RUNWAY: What happens when Harry Styles wears your designs in his new music video? Well, first, foremost—and quite appropriately—you are shocked. “I was completely stunned by it,” begins the young British designer Steven Stokey-Daley, whose fall 2020 collection is worn by Harry Styles in his new music video for “Golden” alongside pieces from Gucci and Bode. “My mouth was literally ajar the whole time.”
The designer had sent his portfolio to Harry Lambert, Styles’s stylist, earlier this year. They connected about some of Stokey-Daley’s upcycled pieces, which he created for his graduate collection at the University of Westminster. But there was no guarantee that Styles would wear the items—let alone end up wearing Stokey-Daley’s white top for the majority of a music video that has already been viewed 25 million times. (Styles also wears pleated wide-leg trousers with a blue floral print in some of the shots.) “It sounds so cliché,” the designer demurs, “but it really is like a dream come true.”
His graduate collection merged historical and literary references. “My work, thematically, is about this high society, education, patriarchy, and male-dominated public school elite,” he explains. “I think me being of a working class nature, this is the stuff that I’m so far removed from, this fancifulness and frivolity of something like a boat racing hat adorned fully in flowers, the tailcoats in day-to-day school life, the wicker hats. There’s something so theatrical about that to me and something so inherently feminine that I think I was enraptured with that because it felt so of literary reference.”
His moodboard is a mash-up of trad references like a young Prince Harry in a rugby shirt, stills from Brideshead Revisited, and Cecil Beaton photographs. The clash of decades and styles comes through in his work. Take a silk striped robe coat: Inspired by trying to merge sportiness with staid estate-wear, the piece was made entirely from silk scraps donated by Alexander McQueen’s atelier, which provides leftover materials to fashion designers in England. “Over the last few months I haven’t been able to get access to new fabrics or new materials and it’s forced me to really work in a more sustainable way,” Stokey-Daley says. “I think it’s forced designers, and people in general, to be more resourceful. It’s uncovered this beauty of what you can make from what you already have.”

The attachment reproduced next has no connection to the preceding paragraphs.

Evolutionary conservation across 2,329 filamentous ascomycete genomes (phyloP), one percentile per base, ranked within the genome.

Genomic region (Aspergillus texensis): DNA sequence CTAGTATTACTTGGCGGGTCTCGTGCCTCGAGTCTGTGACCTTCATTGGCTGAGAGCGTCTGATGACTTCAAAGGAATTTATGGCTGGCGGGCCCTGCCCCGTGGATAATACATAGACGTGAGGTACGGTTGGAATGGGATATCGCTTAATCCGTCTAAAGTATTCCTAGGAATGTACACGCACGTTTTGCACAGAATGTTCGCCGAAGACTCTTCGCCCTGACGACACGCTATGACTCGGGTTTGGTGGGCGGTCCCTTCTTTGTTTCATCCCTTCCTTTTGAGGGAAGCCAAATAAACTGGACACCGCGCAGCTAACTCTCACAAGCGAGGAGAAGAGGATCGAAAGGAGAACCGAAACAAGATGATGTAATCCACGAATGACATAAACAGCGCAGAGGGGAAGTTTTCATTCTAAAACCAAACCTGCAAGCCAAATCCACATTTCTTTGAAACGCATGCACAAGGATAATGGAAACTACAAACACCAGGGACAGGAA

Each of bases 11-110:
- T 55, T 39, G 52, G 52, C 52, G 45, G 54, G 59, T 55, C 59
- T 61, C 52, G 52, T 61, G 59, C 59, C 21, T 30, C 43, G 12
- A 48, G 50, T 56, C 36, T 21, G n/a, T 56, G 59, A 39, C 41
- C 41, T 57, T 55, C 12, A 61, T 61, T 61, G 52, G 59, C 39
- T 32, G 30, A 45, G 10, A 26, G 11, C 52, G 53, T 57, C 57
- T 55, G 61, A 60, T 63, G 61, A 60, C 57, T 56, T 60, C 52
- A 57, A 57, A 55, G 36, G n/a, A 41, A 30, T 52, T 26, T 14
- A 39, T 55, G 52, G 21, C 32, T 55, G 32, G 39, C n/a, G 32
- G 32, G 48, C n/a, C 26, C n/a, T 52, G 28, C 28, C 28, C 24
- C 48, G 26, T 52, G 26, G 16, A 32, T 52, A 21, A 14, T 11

The floral trousers Styles wears in the “Golden” video are, in fact, made from vintage curtains. (“They must have been giant curtains, from a manor,” Stokey-Daley says, referring to the large amount of fabric he was able to procure.) He was able to contact the manufacturer of the original material and buy up some deadstock to make additional pairs of the trousers. Those new pairs “sold out in minutes” after the “Golden” video was released.
“It’s incredible already to have this opportunity that Harry Lambert provided to me. But then to think that I’ve just graduated in the summer, and to have just graduated amidst a global pandemic whilst creative industries are really suffering, it feels so crazy and beyond belief that I have been afforded the opportunity to carry on in a creative direction,” Stokey-Daley says. “It’s overwhelming and I feel completely so lucky to have that opportunity and therefore so thankful to Harry Lambert for giving me that opportunity.”
Asked what’s next for him following this first shock of success, Stokey-Daley says he is planning to take things slowly. “I’m going to see how it goes; I’m not sure if I want to slot into the conventional fashion system,” he says. “The pace of fashion really does destroy fashion, I think, honestly. So I’m just going to work on my own time and I’m definitely going to work on some new projects.”